Even years after vaccines allowed us to largely resume our normal lives, the COVID-19 pandemic remains an omnipresent force in American culture. From disruptions in supply chains that continue to impact prices to lifestyle changes such as a spike in remote work that permanently altered our economy, the lingering effects of the pandemic are impossible to avoid. But for all of the disruption that the events of 2020 caused, pop culture is still largely proceeding as if nothing happened.

Theda Hammel’s “Stress Positions” looks to change that. The Sundance hit stars John Early as a gay soon-to-be-divorcee who struggles to live up to his liberal talking points as his life crumbles in the summer of 2020. The satirical film fully embraces the pandemic, never hesitating to mock the ways it shaped American culture for the worse. Following the film’s premiere, Hammel, Early, and co-stars John Roberts and Qaher Harhash stopped by the IndieWire Studio at Sundance, presented by Dropbox, to discuss their fearless approach to weaving the pandemic into the story.

“It emerged out of the pandemic,” Hammel, who also stars in “Stress Positions,” said of the film. “It was very acute in culture, in the world, and it just seemed like any thought that anyone could have had to branch out from that. In our narratives, there is an attempt to suppress or repress or ignore or erase this time of crisis. One of the ways we were able to go in on that moment was through comedy.”

Early echoed Hammel’s sentiments, praising his director for probing her subconscious for complex truths in an era when many people gravitated towards surface-level ideas.

“I think Theda was working from her subconscious, which is what the movie is about in some ways. [The pandemic] was a time when people were so terrified of the unconscious and what wasn’t said and what was in them, and my character especially is a lot like that in the movie,” Early said. “But I was so thrilled when I read Theda’s script by how much I felt she was in touch with her subconscious and was just letting it flow. And also that she saw the metaphoric potential of COVID, which no one seemed to be doing. Everyone was just doing ‘Masks, right?’ Or ‘Zoom therapy, isn’t it crazy?’ It was so mundane and boring and paper-thin the way people were doing it, but Theda saw COVID had a lot of potential.”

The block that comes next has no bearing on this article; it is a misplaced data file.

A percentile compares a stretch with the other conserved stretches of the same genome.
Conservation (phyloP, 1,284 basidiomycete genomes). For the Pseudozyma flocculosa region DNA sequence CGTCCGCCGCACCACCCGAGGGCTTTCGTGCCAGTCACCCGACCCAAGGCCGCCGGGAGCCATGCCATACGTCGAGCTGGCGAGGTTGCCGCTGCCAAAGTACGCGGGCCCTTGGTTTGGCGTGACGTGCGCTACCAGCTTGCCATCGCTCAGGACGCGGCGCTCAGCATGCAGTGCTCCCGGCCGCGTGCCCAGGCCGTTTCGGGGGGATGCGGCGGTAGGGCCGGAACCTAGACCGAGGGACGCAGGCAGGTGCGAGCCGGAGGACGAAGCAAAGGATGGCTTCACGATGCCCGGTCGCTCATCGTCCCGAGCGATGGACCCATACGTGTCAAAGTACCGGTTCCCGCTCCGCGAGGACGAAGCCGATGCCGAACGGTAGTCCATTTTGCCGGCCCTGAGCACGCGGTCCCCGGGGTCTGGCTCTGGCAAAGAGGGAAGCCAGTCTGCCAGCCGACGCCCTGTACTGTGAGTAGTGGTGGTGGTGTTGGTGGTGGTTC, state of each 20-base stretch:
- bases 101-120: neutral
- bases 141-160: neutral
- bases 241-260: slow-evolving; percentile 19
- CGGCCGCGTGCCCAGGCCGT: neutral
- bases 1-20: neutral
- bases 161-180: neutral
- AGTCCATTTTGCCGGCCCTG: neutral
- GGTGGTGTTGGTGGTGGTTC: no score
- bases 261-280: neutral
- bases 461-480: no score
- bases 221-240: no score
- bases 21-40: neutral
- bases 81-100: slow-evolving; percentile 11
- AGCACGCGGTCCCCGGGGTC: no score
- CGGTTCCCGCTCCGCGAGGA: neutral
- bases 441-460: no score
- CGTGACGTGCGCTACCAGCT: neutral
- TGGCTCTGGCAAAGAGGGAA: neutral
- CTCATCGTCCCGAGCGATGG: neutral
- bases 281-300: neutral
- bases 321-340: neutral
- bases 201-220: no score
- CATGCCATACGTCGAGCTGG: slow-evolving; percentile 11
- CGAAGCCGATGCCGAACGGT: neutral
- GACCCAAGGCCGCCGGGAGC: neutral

Harhash, who plays Early’s Moroccan nephew struggling with his own identity crisis, admitted that pushing boundaries comes at a personal cost. He revealed that he was initially intimidated by the script’s honesty, but ultimately embraced the challenge of playing such a bold character.

“It hasn’t been depicted this way because I feel like people are afraid to tackle something that’s so sensitive,” Harhash said. “For me, when I first read the script, I was like, ‘Oh, this is pretty hard stuff.’ But then I really fell in love with my character’s unwillingness to become like the people around him. That was really strong, it was authentic to the movie.”

Roberts, who plays Early’s soon-to-be-ex-husband, joked that he enjoyed playing an antagonistic character. But for all of the tough conversations that the film inspires, he had nothing but good things to say about the experience of working with the cast and crew.

“He’s got the money, so that’ll make you a little delusional,” he said. “It was such a fun character to play, really thrilling to work with John Early. What a great cast, and Theda’s incredible direction. It really felt like a warm, sort of theatrical experience. It was pure joy.”

The 2024 Sundance Film Festival runs January 18–28, with festival talks taking place January 19–26. See the full IndieWire Studio at Sundance, presented by Dropbox, lineup here.

Dropbox supports and champions independent makers, crews, and teams behind the camera who bring their unique perspectives to life at the Sundance Film Festival. We’re proud that over 60% of films at the 2024 Sundance Film Festival leveraged Dropbox in their filmmaking process. It takes a monumental effort for film projects to go from ideation to completion, and Dropbox is dedicated to helping filmmakers get their projects across the finish line faster. Filmmakers used Dropbox as one organized homebase to keep video files secure, to remotely collaborate with teams around the world, and to get real-time video feedback with Dropbox Replay.

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